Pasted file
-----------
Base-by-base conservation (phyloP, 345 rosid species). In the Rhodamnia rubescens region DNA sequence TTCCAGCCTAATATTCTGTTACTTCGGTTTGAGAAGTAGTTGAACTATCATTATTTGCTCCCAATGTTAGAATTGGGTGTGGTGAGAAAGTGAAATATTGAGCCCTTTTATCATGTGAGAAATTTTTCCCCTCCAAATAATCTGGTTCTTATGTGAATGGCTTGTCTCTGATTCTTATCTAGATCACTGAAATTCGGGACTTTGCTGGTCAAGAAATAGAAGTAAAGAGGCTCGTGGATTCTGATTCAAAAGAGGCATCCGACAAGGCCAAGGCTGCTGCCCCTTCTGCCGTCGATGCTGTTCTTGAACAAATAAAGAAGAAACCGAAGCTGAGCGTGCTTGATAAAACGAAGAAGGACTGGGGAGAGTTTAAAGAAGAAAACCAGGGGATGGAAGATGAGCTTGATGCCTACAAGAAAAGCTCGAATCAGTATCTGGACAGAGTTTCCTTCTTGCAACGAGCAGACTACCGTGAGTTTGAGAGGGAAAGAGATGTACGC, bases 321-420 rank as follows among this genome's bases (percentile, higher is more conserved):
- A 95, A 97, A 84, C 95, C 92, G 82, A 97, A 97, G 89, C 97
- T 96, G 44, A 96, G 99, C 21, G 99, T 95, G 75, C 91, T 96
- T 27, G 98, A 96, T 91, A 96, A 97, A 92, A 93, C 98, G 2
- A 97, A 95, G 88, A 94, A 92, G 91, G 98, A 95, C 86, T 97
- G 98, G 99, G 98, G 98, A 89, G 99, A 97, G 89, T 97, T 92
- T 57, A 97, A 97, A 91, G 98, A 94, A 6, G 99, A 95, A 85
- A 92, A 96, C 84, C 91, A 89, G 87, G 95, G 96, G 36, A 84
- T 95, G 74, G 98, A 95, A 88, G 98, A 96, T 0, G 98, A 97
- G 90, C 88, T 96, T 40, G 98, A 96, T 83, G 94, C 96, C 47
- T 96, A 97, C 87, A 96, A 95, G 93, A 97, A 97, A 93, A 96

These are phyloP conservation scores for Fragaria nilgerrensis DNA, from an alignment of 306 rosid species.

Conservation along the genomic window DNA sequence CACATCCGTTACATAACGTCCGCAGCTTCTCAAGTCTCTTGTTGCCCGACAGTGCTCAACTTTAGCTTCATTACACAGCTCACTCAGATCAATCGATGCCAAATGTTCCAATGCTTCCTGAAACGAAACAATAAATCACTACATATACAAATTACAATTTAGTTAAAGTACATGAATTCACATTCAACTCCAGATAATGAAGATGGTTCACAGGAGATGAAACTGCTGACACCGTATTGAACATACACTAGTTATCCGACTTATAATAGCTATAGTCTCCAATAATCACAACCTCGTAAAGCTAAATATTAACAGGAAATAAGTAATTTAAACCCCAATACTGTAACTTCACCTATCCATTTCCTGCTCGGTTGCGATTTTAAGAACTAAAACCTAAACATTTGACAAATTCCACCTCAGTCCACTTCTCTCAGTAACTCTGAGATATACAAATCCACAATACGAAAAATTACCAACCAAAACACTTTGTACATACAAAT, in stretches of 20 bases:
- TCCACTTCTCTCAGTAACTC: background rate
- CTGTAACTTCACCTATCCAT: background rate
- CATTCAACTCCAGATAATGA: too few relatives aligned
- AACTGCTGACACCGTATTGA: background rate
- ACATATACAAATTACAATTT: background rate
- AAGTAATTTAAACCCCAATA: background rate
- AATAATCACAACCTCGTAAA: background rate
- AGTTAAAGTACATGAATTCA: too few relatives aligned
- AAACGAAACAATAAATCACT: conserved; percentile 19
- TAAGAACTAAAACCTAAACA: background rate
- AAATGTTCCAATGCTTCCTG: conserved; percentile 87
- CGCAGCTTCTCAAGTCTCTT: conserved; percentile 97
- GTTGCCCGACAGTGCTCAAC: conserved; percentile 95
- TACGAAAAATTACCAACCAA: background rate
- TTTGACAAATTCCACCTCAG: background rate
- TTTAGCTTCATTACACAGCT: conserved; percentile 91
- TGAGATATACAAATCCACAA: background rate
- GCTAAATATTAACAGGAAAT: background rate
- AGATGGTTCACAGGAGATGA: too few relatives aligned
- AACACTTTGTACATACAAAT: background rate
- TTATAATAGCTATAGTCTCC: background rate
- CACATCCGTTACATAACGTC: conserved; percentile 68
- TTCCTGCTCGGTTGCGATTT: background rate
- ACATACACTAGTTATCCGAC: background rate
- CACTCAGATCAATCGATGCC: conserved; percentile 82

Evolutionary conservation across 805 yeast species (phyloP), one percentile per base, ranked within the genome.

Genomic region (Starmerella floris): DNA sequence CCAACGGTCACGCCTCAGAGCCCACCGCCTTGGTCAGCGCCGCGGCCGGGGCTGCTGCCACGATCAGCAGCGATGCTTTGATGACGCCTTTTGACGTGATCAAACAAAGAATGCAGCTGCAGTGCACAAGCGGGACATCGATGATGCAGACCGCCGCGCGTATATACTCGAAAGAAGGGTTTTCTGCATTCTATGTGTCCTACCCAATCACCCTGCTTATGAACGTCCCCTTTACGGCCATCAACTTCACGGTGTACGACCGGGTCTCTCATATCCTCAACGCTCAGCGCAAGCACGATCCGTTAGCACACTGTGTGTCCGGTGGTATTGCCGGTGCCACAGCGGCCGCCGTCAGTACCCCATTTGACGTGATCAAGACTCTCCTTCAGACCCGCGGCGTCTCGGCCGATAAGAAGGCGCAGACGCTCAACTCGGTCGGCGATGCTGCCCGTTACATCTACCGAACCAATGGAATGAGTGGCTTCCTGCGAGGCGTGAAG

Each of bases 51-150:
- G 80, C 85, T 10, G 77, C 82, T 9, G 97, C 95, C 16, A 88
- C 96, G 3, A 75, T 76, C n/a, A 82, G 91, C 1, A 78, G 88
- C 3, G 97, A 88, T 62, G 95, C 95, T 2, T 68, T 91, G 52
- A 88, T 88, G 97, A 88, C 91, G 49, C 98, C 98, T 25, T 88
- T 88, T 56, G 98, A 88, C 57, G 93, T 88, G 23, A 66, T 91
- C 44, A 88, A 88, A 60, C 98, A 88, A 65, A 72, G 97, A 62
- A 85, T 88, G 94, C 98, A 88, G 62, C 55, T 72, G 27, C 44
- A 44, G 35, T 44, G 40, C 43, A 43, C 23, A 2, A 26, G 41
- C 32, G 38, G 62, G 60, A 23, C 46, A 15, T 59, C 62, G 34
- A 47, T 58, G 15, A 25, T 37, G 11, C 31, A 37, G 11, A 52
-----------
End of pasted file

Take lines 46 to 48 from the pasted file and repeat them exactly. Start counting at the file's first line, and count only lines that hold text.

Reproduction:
- T 88, T 56, G 98, A 88, C 57, G 93, T 88, G 23, A 66, T 91
- C 44, A 88, A 88, A 60, C 98, A 88, A 65, A 72, G 97, A 62
- A 85, T 88, G 94, C 98, A 88, G 62, C 55, T 72, G 27, C 44